By Chiara Rizzolo

The Triennale museum takes us on a photographic journey across Italian landscapes and architecture made familiar by Ghirri’s liturgical rite for the genius loci.
The landscape of architecture but also, the architecture of landscape

Omnia quae sunt, lumina sunt
“All things that are, are lights” ¹

Luighi Ghirri started taking saturated kodachrome snapshots in the early 1970s, pioneering the color photography as a new art form. The idea of a “snapshot aesthetic” had somehow already started spreading in the mid-1960s, but the majority of photographers were still using black-and-white film. It took another decade before William Eggleston – to whom Ghirri has always been likened – and Stephen Shore, to name a few, began adding the sparkle of saturated hues to their works.
Luigi Ghirri, Riviera Romagnola, 1988 - 1989 by Luigi Ghirri

Luigi Ghirri, Riviera Romagnola, 1988 – 1989 by Luigi Ghirri

Ghirri’s admiration for Eggleston, in particular, was immediate and strong. The American’s photographs looked completely different from those taken by his contemporaries. As Ghirri said in an interview in 1984, “As soon as I saw Eggleston’s works at the Stadtpark Forum in Gratz, I couldn’t help but feeling a strong emotional ‘uneasiness’. My first reaction was pure wonder. What couldn’t cease to amaze me was Eggleston’s new way to look at things. I was feeling an enchantment I had never experienced before. Those signs and those landscapes I was looking at were not the familiar signs, landscapes, and symbolic objects he used to capture. Rather, they looked kind of blurry, vague, with unusual perspectives.

Far from the urge of sharpness and precision – a common trend in Shore, Meyerowitz and Sternfeld’s photography at the time –, Eggleston was using his camera as a tool to fragment the image, to dissolve our traditional conception of a “pre–fab” world and show a different reality. It’s a formal revoluton: no centre is left to the spectator’s vision and, consequently, light ends up being so omnipresent that it somehow disappears. Originated elsewhere, it simply starts co-exhisting within the space as a “radiant sea”.
Following this philosophy, Luigi Ghirri pursued his attraction to italian landscapes, architecture and its relationship with the surrounding environment. He photographed iconic buildings as well as the local houses along his homeland Emilian fields, both with an equally poetic and liturgical eye. He critically viewed photography as a powerful visual language, the only way to handle human’s tremendous yearning to achieve more and grab a slice of infinite – a desire deeply rooted within all of us. Photographic constructions means the construction of an image.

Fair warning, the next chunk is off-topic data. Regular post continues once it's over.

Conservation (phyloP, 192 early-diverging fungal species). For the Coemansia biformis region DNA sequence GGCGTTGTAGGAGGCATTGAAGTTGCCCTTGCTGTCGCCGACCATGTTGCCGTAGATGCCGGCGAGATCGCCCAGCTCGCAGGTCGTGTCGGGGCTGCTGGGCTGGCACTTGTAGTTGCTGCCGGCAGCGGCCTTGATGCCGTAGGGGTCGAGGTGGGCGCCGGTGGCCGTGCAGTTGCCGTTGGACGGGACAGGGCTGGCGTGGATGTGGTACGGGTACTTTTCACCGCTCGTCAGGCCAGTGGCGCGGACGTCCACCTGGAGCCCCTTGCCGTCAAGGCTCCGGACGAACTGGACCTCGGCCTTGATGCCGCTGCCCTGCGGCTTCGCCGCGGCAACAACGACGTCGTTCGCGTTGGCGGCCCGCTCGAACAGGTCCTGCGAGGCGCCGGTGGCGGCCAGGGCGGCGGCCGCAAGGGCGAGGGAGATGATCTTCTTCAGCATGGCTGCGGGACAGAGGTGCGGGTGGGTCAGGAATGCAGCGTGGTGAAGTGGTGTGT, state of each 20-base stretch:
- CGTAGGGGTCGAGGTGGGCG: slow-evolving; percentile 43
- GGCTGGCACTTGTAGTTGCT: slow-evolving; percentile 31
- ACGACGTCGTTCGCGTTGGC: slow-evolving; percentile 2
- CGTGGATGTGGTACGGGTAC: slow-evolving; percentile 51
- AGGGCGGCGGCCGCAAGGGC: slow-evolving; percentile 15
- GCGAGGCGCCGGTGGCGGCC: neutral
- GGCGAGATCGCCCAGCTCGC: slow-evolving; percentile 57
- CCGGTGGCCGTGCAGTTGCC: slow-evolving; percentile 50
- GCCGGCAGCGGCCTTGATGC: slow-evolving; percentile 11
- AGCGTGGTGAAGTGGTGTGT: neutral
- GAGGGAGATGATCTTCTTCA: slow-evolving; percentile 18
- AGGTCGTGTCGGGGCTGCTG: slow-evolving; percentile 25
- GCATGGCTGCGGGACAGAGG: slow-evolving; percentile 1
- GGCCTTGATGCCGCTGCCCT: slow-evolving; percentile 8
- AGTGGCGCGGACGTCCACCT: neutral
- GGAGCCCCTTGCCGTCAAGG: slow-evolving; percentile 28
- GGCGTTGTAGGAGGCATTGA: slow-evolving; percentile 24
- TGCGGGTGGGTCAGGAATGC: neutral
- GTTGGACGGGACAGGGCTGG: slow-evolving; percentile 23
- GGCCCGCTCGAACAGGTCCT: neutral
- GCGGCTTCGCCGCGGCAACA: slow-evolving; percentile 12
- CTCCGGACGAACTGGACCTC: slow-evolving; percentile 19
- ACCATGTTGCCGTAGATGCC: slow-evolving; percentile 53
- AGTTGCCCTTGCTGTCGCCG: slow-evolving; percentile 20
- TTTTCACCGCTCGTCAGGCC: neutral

My aim is not to make PHOTOGRAPHS, but rather CHARTS and MAPS that might at the same time constitute photographs,” writes the photographer on his craft, in his 1973 essay, Fotografie del periodo iniziale.

An old house, a roof, a vanishing decoration, a man sitting against a wall, a desert road, a mediterranean tree: these subjects stand like ‘apparitions’ in full light, reversing Ecclesiastes’ motto Nihil sub sole novum (“There is nothing new under the sun”). Instead, photography reveals there’s nothing old under the sun: we can look at a landscape a hundred times as if it was there for the very first time. Isolated from the reality which surrounds them and presented in a photograph as part of a different discourse, these images become laden with new meaning.
Ghirri’s eye on architecture is widely shown in the the exhibition “The Landscape of Architecture” at Triennale museum in Milan. Running through 26 August 2018 and featuring the fruitful relationship between Ghirri and Lotus International Architecture Magazine, the exhibition displays about 200 original photographs from the magazine archives, together with some work materials.

Divided into three sections – Italian Landscape, Domestic Design, and Architectural Images commissioned by the magazine – this neon-lit environment let us wander among images and quotes from the photographer’s writings, encouraging a personal reading of them both. “The daily encounter with reality, the fictions, the surrogates, the ambiguous, poetic or alienating aspects, all seem to preclude any way out of the labyrinth, the walls of which are ever more illusory… to the point at which we might merge with them… The meaning that I am trying to render through my work is a verification of how it is still possible to desire and face a path of knowledge, to be able finally to distinguish the precise identity of man, things, life, from the image of man, things, and life.” Luigi Ghirri
Attention is the only path towards the ineffable, the only possibile way through mistery. It is the ultimate, higher source of imagination. Reality, knowledge and fairytale somehow intertwine creating new worlds, new symbols, new images-within-the-image. Lined up, all these places (“loci”) recreate a strange sequence made of stones, churches, blue seascapes, country roads, objects. These “impossibile landscapes” – as Ghirri called them –, suddenly become familiar like an old enigma no longer inscrutable and indecipherable, finally solved by the heart.
Luigi Ghirri, 'I Bagni Misteriosi' di Giorgio de Chirico e la Triennale, 1986

Luigi Ghirri, ‘I Bagni Misteriosi’ di Giorgio de Chirico e la Triennale, 1986

¹ J. S. Eriugena (c. 815 – c. 877, theologian, neoplatonist philosopher, and poet)